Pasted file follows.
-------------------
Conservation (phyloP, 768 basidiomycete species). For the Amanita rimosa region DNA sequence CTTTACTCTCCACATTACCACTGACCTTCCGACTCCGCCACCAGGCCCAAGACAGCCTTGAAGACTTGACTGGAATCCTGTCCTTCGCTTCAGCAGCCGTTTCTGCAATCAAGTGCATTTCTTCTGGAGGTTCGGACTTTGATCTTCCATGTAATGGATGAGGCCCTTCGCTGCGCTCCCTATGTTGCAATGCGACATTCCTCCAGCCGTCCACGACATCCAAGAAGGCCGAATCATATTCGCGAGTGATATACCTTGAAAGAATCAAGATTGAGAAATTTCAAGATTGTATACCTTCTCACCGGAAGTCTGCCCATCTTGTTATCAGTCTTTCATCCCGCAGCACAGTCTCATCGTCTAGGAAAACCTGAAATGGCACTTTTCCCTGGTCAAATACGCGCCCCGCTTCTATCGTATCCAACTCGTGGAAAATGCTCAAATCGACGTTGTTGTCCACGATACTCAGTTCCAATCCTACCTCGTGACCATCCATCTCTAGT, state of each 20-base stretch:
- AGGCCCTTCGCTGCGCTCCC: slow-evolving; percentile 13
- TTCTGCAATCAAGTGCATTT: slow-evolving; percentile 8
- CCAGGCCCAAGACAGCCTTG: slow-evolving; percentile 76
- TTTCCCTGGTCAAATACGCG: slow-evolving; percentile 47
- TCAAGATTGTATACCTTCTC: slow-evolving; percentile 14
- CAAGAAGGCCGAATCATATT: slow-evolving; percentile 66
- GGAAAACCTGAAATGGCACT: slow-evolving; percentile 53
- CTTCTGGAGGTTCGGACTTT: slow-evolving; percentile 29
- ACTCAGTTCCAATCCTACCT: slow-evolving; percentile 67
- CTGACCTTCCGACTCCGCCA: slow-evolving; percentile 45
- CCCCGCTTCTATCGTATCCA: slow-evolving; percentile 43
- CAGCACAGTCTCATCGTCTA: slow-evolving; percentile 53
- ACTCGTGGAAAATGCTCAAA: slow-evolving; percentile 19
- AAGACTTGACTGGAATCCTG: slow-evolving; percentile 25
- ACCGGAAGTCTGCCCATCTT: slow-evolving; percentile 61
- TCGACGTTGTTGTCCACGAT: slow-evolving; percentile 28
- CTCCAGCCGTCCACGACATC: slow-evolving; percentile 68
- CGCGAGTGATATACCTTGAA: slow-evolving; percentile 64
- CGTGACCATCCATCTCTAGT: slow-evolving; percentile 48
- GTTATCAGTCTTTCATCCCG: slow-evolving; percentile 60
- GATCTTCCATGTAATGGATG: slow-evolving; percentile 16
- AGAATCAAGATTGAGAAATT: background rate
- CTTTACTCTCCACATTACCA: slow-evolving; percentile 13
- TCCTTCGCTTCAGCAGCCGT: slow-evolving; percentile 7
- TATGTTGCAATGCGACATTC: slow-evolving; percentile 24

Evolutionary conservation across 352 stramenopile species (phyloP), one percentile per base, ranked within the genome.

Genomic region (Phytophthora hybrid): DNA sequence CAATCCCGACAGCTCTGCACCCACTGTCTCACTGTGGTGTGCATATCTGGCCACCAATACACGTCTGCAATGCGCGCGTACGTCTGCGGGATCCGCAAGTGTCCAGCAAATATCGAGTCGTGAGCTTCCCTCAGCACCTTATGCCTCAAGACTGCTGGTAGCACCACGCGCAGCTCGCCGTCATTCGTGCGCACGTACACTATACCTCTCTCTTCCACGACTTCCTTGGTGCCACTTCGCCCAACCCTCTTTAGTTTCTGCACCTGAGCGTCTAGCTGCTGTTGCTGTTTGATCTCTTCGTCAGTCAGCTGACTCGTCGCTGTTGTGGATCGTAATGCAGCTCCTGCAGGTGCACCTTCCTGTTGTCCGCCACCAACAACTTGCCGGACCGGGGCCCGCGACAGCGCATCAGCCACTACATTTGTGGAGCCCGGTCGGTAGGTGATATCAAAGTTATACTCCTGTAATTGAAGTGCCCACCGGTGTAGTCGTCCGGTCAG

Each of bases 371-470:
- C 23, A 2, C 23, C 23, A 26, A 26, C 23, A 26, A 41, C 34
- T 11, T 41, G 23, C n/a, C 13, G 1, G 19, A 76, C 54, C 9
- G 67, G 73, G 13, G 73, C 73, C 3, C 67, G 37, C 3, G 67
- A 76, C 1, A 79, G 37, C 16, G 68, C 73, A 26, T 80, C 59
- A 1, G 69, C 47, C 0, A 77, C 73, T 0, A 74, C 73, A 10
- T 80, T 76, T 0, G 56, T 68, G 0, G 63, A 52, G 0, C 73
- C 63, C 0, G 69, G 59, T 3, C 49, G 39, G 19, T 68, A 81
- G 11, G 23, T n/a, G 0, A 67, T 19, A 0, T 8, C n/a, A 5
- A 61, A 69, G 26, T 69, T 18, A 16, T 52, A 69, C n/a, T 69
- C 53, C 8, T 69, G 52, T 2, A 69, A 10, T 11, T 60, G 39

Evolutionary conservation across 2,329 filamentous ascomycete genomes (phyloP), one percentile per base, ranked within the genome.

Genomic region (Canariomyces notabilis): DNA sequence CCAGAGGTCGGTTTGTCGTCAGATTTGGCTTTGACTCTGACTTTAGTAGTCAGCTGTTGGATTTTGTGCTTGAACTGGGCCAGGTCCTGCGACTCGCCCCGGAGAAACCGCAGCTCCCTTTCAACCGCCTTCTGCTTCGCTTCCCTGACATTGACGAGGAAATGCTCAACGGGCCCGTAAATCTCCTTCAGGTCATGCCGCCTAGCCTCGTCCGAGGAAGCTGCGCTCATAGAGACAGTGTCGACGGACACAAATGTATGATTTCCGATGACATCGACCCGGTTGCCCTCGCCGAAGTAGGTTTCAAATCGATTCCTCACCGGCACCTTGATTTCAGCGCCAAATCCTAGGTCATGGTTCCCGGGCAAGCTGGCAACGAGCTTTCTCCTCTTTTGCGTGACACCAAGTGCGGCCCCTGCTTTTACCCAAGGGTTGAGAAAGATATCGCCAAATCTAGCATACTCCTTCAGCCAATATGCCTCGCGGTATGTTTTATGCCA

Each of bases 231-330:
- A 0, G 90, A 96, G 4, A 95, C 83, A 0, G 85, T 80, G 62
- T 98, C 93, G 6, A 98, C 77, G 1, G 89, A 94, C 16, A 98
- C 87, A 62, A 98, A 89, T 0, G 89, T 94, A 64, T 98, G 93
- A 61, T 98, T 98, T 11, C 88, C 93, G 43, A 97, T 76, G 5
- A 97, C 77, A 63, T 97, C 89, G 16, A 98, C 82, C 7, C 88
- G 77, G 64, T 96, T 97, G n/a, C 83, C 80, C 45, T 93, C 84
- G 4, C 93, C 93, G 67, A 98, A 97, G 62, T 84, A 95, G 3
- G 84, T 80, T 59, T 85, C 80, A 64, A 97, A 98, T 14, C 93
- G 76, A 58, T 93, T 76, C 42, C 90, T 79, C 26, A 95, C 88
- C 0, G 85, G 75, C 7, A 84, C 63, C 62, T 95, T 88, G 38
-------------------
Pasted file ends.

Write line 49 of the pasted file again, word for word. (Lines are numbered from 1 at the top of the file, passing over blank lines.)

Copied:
- G 4, C 93, C 93, G 67, A 98, A 97, G 62, T 84, A 95, G 3